Sep 15, 2015
Symposium gathers industry, leading researchers to study vegetable grafting

University, government and industry experts will come together to share the latest research findings and techniques on a method whose popularity is rapidly growing and showing promise among U.S. vegetable growers: grafting.

The fourth National Vegetable Grafting Symposium will be held Dec. 7 in Grand Rapids, Michigan, as part of the Great Lakes Fruit, Vegetable and Farm Market EXPO. Registration will open online Sept. 28. PAT and CCA continuing education credits may be available.

“Grafting is a proven tool for enhancing long-term profit potential,” said Matthew Kleinhenz, Ohio State University Extension vegetable specialist. “Seedling producers and vegetable growers can benefit by making, selling and using grafted plants. Still, there are questions about how to get the greatest return on investment from grafted plants. Seedling and vegetable growers, members of the seed and variety development industry and researchers will share answers to these questions at the symposium. Participants will also update plans for follow-up research and education on grafting,”

The symposium is supported by USDA’s National Institute of Food and Agriculture (NIFA) through its Specialty Crops Research Initiative (SCRI).

The SCRI award supports a multi-institution research team focused on enhancing the success of the U.S. vegetable industry, partly through its using grafted plants more effectively. The team includes Clemson University, North Carolina State University, The University of Florida, Ohio State University, Kansas State University, the University of Arizona, Washington State University and USDA’s Horticultural Research Laboratory in Fort Pierce, Florida.

Grafting is a propagation method where the tissues of two plants are fused together. It combines the superior root system of a non-fruiting rootstock variety with the shoot of a good fruiting variety, called the scion. Grafting is seen as a viable technique to reduce pest and disease pressures while preserving the productivity of currently used vegetable varieties.

Vegetable grafting is popular among farmers in Europe and Asia for crops such as melon, tomato and pepper. Still, fewer growers in the United States currently use grafted plants as part of integrated crop management strategies that can improve plant growth, control diseases, boost tolerance to temperature and increase nutrient uptake.

Topics to be covered at the symposium include propagation technology developments, research on tomato and cucurbit grafting methods, industry rootstock trials, the performance of grafted plants under many conditions, and rootstock breeding and marketing. Growers will also speak about their successes and challenges in using grafted plants in both large-scale field production and high tunnel production.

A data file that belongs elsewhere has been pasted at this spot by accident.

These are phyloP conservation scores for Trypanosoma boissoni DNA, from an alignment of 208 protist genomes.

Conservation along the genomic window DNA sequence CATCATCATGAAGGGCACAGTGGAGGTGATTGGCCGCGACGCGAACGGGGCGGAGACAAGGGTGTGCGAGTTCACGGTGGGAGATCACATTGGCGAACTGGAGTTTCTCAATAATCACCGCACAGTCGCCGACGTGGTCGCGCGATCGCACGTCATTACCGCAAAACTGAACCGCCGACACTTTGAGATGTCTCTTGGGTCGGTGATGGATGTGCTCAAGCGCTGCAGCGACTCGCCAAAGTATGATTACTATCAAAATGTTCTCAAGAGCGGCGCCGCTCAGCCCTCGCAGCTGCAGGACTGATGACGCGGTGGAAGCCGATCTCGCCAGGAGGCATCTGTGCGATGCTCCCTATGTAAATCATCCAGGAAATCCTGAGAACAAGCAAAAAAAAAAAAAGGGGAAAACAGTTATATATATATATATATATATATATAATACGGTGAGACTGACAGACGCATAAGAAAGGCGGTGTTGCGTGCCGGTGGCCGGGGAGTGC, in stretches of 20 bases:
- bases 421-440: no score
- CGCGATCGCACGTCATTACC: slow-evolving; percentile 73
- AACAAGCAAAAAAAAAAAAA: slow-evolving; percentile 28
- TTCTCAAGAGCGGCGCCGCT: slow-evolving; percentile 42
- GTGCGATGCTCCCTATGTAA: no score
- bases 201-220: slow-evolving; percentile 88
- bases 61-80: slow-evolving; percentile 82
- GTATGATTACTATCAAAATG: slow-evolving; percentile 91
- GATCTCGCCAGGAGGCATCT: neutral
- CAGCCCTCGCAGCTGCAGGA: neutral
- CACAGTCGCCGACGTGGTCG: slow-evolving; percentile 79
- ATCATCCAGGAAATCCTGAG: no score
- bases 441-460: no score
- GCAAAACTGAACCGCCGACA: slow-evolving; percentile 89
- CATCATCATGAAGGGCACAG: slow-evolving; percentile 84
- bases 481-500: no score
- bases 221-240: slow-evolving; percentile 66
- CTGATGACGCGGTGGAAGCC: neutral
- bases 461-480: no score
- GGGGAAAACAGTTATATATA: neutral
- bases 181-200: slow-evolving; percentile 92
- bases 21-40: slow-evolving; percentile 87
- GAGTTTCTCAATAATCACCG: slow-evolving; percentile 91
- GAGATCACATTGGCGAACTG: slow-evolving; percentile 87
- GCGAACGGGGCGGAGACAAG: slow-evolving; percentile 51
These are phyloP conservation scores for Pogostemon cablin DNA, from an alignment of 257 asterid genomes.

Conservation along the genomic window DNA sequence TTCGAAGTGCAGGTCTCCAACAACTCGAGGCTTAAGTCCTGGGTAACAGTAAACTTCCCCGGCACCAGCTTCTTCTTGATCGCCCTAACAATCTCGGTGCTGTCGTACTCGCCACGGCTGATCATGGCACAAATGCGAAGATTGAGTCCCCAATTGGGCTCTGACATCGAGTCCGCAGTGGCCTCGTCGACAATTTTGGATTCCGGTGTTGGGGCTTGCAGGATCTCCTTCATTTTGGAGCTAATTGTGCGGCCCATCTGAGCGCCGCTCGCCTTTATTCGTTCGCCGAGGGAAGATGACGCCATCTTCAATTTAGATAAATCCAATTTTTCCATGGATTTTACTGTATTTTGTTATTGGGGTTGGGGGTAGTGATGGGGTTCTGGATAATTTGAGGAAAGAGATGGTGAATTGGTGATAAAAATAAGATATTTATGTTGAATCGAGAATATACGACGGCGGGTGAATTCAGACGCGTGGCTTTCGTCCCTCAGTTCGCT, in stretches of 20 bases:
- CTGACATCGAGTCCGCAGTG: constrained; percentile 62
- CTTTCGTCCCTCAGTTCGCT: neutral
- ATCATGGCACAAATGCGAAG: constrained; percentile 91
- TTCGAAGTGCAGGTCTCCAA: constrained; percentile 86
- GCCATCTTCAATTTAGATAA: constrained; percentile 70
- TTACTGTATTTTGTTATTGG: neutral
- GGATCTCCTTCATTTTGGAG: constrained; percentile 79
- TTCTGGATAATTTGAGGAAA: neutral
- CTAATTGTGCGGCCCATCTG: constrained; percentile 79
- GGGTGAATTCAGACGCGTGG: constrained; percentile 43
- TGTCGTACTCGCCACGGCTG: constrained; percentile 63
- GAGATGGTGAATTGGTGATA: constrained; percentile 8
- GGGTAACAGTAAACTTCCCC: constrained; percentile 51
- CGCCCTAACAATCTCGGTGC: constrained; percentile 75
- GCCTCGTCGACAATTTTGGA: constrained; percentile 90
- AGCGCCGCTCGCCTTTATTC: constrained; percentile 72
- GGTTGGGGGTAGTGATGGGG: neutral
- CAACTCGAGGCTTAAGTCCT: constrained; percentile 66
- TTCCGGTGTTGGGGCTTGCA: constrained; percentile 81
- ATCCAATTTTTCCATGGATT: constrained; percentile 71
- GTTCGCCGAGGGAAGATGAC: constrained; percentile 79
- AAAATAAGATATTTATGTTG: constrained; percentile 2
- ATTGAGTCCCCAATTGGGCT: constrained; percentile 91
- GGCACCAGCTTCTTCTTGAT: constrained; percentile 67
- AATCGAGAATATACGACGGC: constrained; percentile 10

The program is being held in Grand Rapids partly because it is near major centers of production. The Midwest and Great Lakes vegetable industry is large, progressive and actively looking for ways to solve production problems with minimum impact on the environment, according to program organizers. It is important to maximize production while minimizing threats due to nematodes and soilborne diseases and damage to the environment. Also, profit must be squeezed from every acre every year, no matter the growing conditions.

“Grafted plants can outperform ungrafted plants in many situations. However, like every tool, grafted plants must be used properly. The symposium is an opportunity for seedling and vegetable growers to learn how to make and use grafted plants more effectively,” Kleinhenz said.

A full symposium schedule, with speakers and topics, is available here.

In addition to the symposium, EXPO attendees will be able to participate in a Vegetable Grafting Clinic on Dec. 8-9. The clinic will feature a take-your-time, do-it-yourself approach to learning more about grafting. Experts will be on hand to answer questions and publications, posters and videos will be available for viewing. All items needed to graft tomato seedlings will be on hand. Clinic participants can try their hand at grafting, with or without input from experienced grafters. Participants can linger, and come and go based on their schedule and interest in grafting. Clinic participation is free with EXPO registration.

For more information, email Matt Kleinhenz, or call 330-263-3810.





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